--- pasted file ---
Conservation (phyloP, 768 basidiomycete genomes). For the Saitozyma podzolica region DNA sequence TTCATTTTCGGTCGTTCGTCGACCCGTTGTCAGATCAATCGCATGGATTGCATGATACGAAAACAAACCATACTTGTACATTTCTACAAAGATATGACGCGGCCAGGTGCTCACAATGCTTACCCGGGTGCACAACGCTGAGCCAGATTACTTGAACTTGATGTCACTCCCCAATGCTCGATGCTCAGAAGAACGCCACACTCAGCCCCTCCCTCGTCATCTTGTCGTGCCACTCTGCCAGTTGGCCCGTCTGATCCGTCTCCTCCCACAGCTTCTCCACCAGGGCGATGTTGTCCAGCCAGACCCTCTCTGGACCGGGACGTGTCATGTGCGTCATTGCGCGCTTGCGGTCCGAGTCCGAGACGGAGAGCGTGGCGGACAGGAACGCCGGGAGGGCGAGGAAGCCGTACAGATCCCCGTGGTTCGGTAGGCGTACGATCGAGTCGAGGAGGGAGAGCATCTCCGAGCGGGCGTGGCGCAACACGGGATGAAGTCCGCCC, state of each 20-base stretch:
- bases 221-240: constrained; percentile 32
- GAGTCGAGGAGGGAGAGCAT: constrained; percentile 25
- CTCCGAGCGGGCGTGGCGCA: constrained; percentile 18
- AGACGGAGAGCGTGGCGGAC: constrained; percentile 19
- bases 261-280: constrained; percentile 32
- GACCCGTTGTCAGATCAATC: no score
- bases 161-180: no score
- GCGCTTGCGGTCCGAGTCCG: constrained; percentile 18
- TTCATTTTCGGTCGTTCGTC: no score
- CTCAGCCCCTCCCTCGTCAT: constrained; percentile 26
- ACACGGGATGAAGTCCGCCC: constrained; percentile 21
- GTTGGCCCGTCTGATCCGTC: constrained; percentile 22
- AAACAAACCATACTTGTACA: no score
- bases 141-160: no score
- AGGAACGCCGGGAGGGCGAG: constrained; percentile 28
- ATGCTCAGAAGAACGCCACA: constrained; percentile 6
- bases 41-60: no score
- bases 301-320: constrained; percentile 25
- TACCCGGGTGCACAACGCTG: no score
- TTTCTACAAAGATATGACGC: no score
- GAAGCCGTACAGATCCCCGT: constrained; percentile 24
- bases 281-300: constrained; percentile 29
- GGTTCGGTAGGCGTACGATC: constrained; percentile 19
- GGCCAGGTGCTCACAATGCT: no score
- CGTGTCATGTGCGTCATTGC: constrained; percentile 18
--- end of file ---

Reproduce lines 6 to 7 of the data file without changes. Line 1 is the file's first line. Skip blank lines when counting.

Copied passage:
- bases 261-280: constrained; percentile 32
- GACCCGTTGTCAGATCAATC: no score